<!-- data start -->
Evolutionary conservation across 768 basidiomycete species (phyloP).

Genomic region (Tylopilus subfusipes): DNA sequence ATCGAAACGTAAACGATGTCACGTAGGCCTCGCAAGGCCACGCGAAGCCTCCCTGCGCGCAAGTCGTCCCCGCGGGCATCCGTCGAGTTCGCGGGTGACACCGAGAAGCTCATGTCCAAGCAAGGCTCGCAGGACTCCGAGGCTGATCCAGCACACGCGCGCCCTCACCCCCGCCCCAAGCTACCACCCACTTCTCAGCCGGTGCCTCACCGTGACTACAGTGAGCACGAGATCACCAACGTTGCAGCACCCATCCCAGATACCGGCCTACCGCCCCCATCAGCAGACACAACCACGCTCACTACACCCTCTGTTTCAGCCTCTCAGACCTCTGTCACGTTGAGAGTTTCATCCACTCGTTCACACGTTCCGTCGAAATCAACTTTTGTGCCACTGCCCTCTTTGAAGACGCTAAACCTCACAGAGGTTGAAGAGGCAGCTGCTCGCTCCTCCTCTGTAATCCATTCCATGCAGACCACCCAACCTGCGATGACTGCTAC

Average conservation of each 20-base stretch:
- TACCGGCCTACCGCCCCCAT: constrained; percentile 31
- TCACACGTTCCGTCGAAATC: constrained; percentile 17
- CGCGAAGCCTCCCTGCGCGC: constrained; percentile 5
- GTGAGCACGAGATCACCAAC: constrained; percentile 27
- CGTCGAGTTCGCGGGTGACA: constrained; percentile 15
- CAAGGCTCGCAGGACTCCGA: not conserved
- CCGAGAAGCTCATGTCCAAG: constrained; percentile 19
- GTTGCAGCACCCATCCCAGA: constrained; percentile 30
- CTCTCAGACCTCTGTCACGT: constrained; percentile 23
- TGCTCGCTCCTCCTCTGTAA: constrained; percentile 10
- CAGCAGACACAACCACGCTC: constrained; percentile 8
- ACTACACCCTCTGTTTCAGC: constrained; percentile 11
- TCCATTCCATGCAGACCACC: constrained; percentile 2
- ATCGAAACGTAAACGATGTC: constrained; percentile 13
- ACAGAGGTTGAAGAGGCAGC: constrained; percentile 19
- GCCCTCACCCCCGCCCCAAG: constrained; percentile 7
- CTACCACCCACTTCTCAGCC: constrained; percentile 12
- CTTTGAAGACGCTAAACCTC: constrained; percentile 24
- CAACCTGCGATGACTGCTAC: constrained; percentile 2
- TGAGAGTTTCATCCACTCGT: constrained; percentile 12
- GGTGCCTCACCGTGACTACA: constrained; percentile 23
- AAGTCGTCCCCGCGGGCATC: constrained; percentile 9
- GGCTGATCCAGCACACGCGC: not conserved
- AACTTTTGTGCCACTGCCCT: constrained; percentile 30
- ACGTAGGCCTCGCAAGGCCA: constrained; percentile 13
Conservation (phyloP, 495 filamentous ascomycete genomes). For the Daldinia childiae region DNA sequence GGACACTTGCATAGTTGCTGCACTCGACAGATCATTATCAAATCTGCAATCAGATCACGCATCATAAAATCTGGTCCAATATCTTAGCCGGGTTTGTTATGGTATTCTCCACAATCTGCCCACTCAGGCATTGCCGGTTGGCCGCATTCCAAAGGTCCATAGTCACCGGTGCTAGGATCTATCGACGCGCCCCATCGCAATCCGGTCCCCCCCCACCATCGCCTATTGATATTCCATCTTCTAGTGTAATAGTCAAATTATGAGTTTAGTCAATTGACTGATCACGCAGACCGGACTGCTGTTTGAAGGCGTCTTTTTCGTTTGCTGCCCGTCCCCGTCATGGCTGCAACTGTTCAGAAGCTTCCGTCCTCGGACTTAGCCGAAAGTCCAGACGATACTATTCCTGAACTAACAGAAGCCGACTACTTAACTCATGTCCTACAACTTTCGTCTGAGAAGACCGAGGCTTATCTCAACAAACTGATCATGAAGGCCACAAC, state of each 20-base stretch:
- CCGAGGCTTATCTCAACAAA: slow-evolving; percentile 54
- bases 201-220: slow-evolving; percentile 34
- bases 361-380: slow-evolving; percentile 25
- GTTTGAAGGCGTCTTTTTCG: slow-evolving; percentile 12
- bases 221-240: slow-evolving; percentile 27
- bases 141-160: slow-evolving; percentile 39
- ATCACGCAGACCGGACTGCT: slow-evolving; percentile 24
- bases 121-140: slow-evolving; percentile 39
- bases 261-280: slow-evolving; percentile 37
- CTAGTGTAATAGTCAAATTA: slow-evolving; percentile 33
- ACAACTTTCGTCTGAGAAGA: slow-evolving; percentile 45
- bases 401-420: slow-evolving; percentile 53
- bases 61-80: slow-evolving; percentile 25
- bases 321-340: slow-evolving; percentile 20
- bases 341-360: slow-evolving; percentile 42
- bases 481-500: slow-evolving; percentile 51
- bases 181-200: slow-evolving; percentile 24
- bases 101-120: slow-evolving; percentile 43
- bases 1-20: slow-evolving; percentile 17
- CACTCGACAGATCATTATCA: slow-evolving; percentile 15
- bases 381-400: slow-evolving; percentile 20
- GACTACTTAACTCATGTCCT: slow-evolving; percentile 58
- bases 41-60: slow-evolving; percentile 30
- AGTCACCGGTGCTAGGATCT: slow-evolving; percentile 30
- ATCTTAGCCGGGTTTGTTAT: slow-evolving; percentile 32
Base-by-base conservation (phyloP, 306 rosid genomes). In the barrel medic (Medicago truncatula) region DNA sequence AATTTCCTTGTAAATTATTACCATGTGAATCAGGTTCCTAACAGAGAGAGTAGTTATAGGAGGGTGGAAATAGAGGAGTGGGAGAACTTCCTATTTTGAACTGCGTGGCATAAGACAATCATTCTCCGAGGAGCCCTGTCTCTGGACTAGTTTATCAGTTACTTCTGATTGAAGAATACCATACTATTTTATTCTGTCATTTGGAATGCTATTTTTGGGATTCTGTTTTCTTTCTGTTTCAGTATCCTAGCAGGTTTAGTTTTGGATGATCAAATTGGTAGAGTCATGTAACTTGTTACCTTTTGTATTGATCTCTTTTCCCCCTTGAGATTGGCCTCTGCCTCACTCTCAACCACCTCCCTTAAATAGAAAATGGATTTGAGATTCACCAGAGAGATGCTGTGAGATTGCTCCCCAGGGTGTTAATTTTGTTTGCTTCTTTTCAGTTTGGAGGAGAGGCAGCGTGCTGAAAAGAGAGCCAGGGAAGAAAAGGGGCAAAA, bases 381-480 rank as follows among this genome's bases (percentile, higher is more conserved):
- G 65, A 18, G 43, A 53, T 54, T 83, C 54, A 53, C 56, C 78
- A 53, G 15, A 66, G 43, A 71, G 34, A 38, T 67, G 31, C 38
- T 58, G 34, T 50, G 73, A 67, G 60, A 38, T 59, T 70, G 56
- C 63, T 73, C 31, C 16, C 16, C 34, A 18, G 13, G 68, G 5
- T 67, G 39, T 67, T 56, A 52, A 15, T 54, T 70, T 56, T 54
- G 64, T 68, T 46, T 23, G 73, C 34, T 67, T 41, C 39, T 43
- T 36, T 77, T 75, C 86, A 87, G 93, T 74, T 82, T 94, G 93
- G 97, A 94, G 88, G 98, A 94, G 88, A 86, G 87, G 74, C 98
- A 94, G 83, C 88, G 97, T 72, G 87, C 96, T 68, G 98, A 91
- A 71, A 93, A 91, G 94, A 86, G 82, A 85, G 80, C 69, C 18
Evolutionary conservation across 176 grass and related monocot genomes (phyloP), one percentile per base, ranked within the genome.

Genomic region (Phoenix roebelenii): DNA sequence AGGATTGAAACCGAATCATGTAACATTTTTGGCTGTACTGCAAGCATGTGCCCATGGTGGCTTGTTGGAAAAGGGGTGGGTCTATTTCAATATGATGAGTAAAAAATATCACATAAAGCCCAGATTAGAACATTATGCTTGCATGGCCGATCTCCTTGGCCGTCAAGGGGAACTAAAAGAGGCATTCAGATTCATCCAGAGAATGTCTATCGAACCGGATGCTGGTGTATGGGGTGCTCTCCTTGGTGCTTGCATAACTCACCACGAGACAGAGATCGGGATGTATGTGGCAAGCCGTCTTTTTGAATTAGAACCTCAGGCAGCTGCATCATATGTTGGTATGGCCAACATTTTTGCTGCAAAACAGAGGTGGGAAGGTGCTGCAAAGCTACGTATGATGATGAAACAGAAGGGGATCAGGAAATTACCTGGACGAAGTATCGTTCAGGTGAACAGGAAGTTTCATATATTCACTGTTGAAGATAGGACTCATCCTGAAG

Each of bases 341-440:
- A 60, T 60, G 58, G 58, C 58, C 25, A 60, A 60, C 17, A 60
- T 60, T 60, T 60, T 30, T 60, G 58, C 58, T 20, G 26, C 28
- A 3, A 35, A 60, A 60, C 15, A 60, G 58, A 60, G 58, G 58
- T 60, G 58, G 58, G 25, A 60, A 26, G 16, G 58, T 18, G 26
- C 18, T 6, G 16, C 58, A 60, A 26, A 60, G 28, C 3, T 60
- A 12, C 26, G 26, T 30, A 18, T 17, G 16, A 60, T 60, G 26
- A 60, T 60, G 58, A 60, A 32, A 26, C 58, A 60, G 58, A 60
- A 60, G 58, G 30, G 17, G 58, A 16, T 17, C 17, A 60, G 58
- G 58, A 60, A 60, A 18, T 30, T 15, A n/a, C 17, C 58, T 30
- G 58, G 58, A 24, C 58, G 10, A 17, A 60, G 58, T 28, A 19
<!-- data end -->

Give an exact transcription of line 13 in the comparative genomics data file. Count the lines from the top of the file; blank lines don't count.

- TGCTCGCTCCTCCTCTGTAA: constrained; percentile 10